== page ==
Many PWS experience anticipation as a barrier towards their ability to manage stuttering Some PWS reported using ‘avoidance strategies’, such as word substitution, fillers or avoiding a social situation to hide or escape from an impending moment of stuttering. Other participants used ‘self-management strategies’ that involved speaking techniques such as involved using their learned speech therapy techniques, changing their speaking volume, or maintaining eye contact. Finally, some participants reported that they would continue speaking even if they anticipated a stutter, choosing to stutter openly to face their fear of sounding ‘different’. Unfortunately, participants also reported feeling anxiety, a loss of control and reduced confidence when faced with anticipation. Here, the participants cited anticipation as a barrier towards their ability to manage stuttering, with some people feeling that it reduced their participation in social settings.

The Anticipation Effect: What Can We Learn?

For researchers, more work clearly needs to be performed to explore how our internal monitoring system works, its relationship with other neural parts of our brain, and how this system operates across different social situations. For speech language pathologists, the study by Jackson et al. offers an insightful look into the more nuanced, covert ways in which stuttering affects a speaker. In the absence of a block or repetition, PWS often switch and substitute words to preserve the illusion of fluency—and this type of behaviour might be an issue to address in therapy.

For PWS it is possible that anticipating a stutter can be used proactively. When we do feel a stutter coming on we can use our trusty therapy techniques, take a moment to gather ourselves—and continue speaking in the way that we would like. However, if the ability to anticipate is wound up in past negative memories causing us anxiety, and crippling our ability to speak, then the real question is: can we overcome these moments of anticipation by ‘over-writing’ our memory banks with positive experiences and in turn, create positive memories?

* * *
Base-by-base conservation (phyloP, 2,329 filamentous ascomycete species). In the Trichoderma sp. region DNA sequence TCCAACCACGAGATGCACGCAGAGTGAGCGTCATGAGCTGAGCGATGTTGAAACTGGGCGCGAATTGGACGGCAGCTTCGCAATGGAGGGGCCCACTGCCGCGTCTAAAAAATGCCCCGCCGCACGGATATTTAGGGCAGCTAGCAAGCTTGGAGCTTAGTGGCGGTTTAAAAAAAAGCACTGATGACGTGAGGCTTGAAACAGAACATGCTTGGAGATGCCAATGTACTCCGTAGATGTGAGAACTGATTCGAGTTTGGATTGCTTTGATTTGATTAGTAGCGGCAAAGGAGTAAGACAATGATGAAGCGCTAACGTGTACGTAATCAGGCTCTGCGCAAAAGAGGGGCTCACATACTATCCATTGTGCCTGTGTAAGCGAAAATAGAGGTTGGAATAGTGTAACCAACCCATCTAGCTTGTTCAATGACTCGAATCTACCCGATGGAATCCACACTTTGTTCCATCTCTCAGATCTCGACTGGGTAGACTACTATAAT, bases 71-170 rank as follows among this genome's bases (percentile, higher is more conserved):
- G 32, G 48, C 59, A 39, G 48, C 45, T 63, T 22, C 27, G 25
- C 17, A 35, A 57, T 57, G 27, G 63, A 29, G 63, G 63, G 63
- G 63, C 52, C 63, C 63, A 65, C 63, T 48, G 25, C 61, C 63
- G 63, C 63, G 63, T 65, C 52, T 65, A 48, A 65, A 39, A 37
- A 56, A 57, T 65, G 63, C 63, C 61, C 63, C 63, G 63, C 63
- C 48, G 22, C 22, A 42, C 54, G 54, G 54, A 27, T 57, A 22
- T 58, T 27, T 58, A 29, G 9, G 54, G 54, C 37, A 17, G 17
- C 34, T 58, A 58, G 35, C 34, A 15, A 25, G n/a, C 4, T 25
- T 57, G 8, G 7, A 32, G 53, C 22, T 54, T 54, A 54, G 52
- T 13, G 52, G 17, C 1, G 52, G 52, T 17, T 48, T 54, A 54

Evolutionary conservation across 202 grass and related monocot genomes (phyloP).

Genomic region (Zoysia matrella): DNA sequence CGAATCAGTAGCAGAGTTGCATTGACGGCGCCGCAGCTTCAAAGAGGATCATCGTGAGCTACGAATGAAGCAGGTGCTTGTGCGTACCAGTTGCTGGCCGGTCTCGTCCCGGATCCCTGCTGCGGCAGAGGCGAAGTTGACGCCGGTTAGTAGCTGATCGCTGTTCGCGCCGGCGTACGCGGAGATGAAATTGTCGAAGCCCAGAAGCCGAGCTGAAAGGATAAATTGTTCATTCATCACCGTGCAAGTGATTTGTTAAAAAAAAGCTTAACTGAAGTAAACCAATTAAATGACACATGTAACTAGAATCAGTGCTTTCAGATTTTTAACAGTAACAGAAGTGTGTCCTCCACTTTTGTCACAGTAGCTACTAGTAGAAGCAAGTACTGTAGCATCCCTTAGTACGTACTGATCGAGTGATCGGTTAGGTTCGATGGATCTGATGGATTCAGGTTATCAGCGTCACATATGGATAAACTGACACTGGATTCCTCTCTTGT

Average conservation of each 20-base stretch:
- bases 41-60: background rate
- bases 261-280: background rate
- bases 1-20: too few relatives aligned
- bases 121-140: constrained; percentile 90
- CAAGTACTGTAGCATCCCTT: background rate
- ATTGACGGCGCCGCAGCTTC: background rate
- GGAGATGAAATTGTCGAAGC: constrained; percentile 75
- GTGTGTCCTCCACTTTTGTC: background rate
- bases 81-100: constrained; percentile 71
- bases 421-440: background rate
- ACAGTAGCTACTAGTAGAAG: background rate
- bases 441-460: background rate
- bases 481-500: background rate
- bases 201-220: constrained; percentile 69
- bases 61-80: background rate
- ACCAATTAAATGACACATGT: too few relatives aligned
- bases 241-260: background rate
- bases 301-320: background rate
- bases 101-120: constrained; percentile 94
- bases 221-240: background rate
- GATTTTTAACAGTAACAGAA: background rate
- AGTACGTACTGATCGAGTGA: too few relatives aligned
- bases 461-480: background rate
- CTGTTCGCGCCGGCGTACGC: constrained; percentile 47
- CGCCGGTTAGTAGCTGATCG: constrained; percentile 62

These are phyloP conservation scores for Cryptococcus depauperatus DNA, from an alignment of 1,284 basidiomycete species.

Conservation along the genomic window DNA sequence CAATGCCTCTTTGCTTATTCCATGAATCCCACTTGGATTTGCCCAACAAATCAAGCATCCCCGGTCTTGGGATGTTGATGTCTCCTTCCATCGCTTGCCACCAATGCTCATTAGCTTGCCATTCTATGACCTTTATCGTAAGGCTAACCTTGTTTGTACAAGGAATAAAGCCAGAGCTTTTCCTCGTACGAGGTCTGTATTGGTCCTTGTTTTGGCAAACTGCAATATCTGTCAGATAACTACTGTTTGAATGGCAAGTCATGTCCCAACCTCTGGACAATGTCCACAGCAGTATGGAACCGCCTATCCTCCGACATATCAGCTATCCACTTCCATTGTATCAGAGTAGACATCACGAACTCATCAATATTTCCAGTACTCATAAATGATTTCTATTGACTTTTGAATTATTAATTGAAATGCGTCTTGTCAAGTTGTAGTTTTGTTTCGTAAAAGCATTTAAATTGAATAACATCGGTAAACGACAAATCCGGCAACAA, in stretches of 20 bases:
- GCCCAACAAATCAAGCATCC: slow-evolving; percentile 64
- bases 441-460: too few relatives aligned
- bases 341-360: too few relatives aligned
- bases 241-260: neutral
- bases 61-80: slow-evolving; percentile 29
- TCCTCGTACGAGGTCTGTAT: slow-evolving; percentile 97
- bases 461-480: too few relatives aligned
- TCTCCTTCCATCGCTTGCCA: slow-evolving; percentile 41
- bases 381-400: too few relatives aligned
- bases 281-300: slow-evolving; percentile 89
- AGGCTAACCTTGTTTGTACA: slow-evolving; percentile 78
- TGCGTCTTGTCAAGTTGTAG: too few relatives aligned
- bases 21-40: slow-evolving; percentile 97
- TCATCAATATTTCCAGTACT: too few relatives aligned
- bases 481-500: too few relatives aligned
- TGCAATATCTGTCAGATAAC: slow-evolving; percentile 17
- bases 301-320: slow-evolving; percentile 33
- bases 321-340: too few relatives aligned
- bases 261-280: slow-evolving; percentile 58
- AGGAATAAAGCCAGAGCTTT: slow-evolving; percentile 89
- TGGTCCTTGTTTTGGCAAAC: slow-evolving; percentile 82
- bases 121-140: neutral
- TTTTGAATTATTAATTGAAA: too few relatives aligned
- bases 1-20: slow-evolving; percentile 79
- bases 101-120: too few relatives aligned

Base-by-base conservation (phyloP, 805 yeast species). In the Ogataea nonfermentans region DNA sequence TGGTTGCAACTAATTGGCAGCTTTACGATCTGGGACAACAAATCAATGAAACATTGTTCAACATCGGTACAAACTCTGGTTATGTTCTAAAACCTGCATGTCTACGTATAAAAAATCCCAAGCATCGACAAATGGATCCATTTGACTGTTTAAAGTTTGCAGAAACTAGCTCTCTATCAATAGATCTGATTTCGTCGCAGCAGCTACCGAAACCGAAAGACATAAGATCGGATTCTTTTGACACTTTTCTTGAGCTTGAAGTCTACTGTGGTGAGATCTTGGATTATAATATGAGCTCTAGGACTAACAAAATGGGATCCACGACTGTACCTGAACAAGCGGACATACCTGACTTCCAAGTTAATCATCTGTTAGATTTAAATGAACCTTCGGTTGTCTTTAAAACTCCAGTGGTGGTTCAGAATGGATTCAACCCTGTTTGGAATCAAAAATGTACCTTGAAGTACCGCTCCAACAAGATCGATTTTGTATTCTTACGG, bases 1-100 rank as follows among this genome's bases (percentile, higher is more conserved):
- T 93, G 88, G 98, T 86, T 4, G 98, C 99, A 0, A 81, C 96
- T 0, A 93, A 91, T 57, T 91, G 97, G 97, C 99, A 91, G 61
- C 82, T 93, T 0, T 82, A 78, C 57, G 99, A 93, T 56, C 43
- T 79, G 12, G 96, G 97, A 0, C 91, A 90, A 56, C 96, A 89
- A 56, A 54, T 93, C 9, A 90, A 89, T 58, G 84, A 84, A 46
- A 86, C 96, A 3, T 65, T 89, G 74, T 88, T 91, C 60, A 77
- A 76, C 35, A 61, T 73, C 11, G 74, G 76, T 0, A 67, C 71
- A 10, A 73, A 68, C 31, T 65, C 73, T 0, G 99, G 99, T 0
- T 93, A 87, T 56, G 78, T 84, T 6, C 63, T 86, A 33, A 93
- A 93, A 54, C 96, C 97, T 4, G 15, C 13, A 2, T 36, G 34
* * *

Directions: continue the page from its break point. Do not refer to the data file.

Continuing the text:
Anticipation: A Call To Be Brave

PWS will have to be more understanding of listeners as well PWS often tend to place an unusual amount of pressure on themselves, to speak fluently instead of being themselves and stuttering openly. If PWS can change the ways in which we perceive a reaction or experience as a negative one, maybe they can make important strides in changing negatively stored memories. Ironically, it may also require PWS to be more understanding to their listeners who often respond to stutterers with confusion, amusement, impatience, and even mock ridicule and laughter.

This is not to downplay the shame and embarrassment PWS when faced with these types of reactions from listeners, nor does it excuse this type of behaviour from listeners. Instead, it is an acknowledgement that most listeners simply lack the awareness and emotional intelligence to navigate an interaction with someone who stutters. If we approach every interaction with this mindset, maybe we can move away from viewing a negative reaction as an indictment on our character, our intelligence, and ultimately our self-worth.

All the scientific literature aside, I view the anticipation effect as a gentle reminder of the difficult choice we have to make in every speaking encounter. It is a choice where we choose to be brave enough to be ourselves, whether that means stuttering openly, using our techniques, or employing a speaking plan that we are comfortable with that doesn’t undermine what we truly want to say. So, the next time you’re in Starbucks, on the phone, introducing yourself at school or at work, and you anticipate a stuttering moment—the rush of anxiety, the tightening in your throat: I hope you move forward courageously and allow yourself, to be yourself. Pumpkin Spice Latte. Grande.




Nathan Rattansey is a person who stutters. He is CSA Board Member committed to raising awareness around stuttering and the unique challenges people with communication disorders have to overcome. (Special thanks to EG who helped review this article).